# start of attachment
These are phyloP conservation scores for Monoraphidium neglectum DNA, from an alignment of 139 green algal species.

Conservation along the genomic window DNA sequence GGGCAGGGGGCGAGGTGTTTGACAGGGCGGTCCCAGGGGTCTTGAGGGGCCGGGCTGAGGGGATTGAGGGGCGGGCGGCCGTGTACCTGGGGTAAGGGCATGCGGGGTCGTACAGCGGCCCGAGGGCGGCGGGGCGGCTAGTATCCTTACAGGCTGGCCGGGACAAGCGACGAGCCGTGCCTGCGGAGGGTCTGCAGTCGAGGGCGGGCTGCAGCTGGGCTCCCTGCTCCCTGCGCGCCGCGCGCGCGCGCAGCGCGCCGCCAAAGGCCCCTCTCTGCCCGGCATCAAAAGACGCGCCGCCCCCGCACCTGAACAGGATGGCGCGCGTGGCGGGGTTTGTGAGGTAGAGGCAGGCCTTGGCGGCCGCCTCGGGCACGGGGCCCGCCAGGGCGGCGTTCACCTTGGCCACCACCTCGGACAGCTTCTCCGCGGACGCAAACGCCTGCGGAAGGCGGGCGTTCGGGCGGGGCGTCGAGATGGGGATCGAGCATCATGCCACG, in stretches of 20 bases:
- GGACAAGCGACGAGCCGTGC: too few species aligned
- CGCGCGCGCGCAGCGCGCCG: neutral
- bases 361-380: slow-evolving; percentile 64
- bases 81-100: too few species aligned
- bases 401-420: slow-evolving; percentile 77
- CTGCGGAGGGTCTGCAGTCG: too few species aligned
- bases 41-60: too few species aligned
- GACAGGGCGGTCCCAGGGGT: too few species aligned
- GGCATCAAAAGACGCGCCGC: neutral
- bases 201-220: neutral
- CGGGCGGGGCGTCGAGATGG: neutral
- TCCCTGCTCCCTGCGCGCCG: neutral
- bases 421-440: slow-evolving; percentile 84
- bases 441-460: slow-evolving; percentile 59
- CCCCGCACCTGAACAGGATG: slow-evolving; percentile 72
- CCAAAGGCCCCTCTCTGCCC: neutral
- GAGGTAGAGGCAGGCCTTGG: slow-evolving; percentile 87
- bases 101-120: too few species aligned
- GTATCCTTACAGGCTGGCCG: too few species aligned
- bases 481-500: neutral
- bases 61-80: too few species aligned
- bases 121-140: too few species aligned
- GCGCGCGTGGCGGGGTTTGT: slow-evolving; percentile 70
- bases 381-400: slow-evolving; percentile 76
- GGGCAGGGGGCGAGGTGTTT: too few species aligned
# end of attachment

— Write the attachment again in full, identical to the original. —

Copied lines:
These are phyloP conservation scores for Monoraphidium neglectum DNA, from an alignment of 139 green algal species.

Conservation along the genomic window DNA sequence GGGCAGGGGGCGAGGTGTTTGACAGGGCGGTCCCAGGGGTCTTGAGGGGCCGGGCTGAGGGGATTGAGGGGCGGGCGGCCGTGTACCTGGGGTAAGGGCATGCGGGGTCGTACAGCGGCCCGAGGGCGGCGGGGCGGCTAGTATCCTTACAGGCTGGCCGGGACAAGCGACGAGCCGTGCCTGCGGAGGGTCTGCAGTCGAGGGCGGGCTGCAGCTGGGCTCCCTGCTCCCTGCGCGCCGCGCGCGCGCGCAGCGCGCCGCCAAAGGCCCCTCTCTGCCCGGCATCAAAAGACGCGCCGCCCCCGCACCTGAACAGGATGGCGCGCGTGGCGGGGTTTGTGAGGTAGAGGCAGGCCTTGGCGGCCGCCTCGGGCACGGGGCCCGCCAGGGCGGCGTTCACCTTGGCCACCACCTCGGACAGCTTCTCCGCGGACGCAAACGCCTGCGGAAGGCGGGCGTTCGGGCGGGGCGTCGAGATGGGGATCGAGCATCATGCCACG, in stretches of 20 bases:
- GGACAAGCGACGAGCCGTGC: too few species aligned
- CGCGCGCGCGCAGCGCGCCG: neutral
- bases 361-380: slow-evolving; percentile 64
- bases 81-100: too few species aligned
- bases 401-420: slow-evolving; percentile 77
- CTGCGGAGGGTCTGCAGTCG: too few species aligned
- bases 41-60: too few species aligned
- GACAGGGCGGTCCCAGGGGT: too few species aligned
- GGCATCAAAAGACGCGCCGC: neutral
- bases 201-220: neutral
- CGGGCGGGGCGTCGAGATGG: neutral
- TCCCTGCTCCCTGCGCGCCG: neutral
- bases 421-440: slow-evolving; percentile 84
- bases 441-460: slow-evolving; percentile 59
- CCCCGCACCTGAACAGGATG: slow-evolving; percentile 72
- CCAAAGGCCCCTCTCTGCCC: neutral
- GAGGTAGAGGCAGGCCTTGG: slow-evolving; percentile 87
- bases 101-120: too few species aligned
- GTATCCTTACAGGCTGGCCG: too few species aligned
- bases 481-500: neutral
- bases 61-80: too few species aligned
- bases 121-140: too few species aligned
- GCGCGCGTGGCGGGGTTTGT: slow-evolving; percentile 70
- bases 381-400: slow-evolving; percentile 76
- GGGCAGGGGGCGAGGTGTTT: too few species aligned